PREPRINT-CONTENT 0 Reads 0 Citations De Novo Peptide Sequencing Reveals a Vast Cyclopeptidome in Human Gut and Other Environments Bahar Behsaz, Hosein Mohimani, Alexey Gurevich, Andrey Prjib... Published: 16 January 2019
bioRxiv, doi: 10.1101/521872
DOI See at publisher website
PREPRINT-CONTENT 0 Reads 0 Citations QIIME 2: Reproducible, interactive, scalable, and extensible microbiome data science Evan Bolyen, Jai Ram Rideout, Matthew R Dillon, Nicholas A B... Published: 03 December 2018
doi: 10.7287/peerj.preprints.27295
DOI See at publisher website ABS Show/hide abstract
We present QIIME 2, an open-source microbiome data science platform accessible to users spanning the microbiome research ecosystem, from scientists and engineers to clinicians and policy makers. QIIME 2 provides new features that will drive the next generation of microbiome research. These include interactive spatial and temporal analysis and visualization tools, support for metabolomics and shotgun metagenomics analysis, and automated data provenance tracking to ensure reproducible, transparent microbiome data science.
PREPRINT-CONTENT 0 Reads 0 Citations QIIME 2: Reproducible, interactive, scalable, and extensible microbiome data science Evan Bolyen, Jai Ram Rideout, Matthew R Dillon, Nicholas A B... Published: 03 December 2018
doi: 10.7287/peerj.preprints.27295v2
DOI See at publisher website ABS Show/hide abstract
We present QIIME 2, an open-source microbiome data science platform accessible to users spanning the microbiome research ecosystem, from scientists and engineers to clinicians and policy makers. QIIME 2 provides new features that will drive the next generation of microbiome research. These include interactive spatial and temporal analysis and visualization tools, support for metabolomics and shotgun metagenomics analysis, and automated data provenance tracking to ensure reproducible, transparent microbiome data science.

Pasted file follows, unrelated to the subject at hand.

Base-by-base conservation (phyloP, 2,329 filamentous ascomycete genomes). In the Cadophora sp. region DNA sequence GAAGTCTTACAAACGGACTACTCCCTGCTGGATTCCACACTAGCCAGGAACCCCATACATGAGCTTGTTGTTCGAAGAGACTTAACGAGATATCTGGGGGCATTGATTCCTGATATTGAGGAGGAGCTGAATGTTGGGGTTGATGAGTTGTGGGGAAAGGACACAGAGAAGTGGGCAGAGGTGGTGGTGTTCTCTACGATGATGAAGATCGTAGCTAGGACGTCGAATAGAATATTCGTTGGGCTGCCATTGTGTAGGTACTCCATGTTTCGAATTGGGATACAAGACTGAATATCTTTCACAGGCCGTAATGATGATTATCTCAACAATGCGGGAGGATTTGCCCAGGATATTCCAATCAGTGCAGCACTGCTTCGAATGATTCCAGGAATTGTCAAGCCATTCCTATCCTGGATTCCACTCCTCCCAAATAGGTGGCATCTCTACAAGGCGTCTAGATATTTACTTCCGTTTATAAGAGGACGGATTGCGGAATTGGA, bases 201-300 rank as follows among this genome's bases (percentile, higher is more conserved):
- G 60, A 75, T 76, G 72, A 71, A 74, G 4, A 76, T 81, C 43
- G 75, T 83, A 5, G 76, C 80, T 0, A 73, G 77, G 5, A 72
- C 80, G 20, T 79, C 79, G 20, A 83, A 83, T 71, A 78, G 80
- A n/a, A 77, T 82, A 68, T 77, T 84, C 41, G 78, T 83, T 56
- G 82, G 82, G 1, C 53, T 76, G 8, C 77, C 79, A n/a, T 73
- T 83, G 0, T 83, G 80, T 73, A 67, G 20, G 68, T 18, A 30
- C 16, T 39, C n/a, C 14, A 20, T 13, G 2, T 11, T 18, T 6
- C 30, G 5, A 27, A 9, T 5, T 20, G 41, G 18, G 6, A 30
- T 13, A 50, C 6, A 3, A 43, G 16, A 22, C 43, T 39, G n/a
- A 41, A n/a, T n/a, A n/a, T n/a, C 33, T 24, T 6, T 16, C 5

PREPRINT-CONTENT 0 Reads 0 Citations Comprehensive mass spectrometry-guided plant specialized metabolite phenotyping reveals metabolic diversity in the cosmo... Kyo Bin Kang, Madeleine Ernst, Justin J. J. Van Der Hooft, R... Published: 07 November 2018
bioRxiv, doi: 10.1101/463620
DOI See at publisher website ABS Show/hide abstract
Plants produce a myriad of specialized metabolites to overcome their sessile habit and combat biotic as well as abiotic stresses. Evolution has shaped specialized metabolite diversity, which drives many other aspects of plant biodiversity. However, until recently, large-scale studies investigating specialized metabolite diversity in an evolutionary context have been limited by the impossibility to identify chemical structures of hundreds to thousands of compounds in a time-feasible manner. Here, we introduce a workflow for large-scale, semi-automated annotation of specialized metabolites, and apply it for over 1000 metabolites of the cosmopolitan plant family Rhamnaceae. We enhance the putative annotation coverage dramatically, from 2.5 % based on spectral library matches alone to 42.6 % of total MS/MS molecular features extending annotations from well-known plant compound classes into the dark plant metabolomics matter. To gain insights in substructural diversity within the plant family, we also extract patterns of co-occurring fragments and neutral losses, so-called Mass2Motifs, from the dataset; for example, only the Ziziphoid clade developed the triterpenoid biosynthetic pathway, whereas the Rhamnoid clade predominantly developed diversity in flavonoid glycosides, including 7-O-methyltransferase activity. Our workflow provides the foundations towards the automated, high-throughput chemical identification of massive metabolite spaces, and we expect it to revolutionize our understanding of plant chemoevolutionary mechanisms.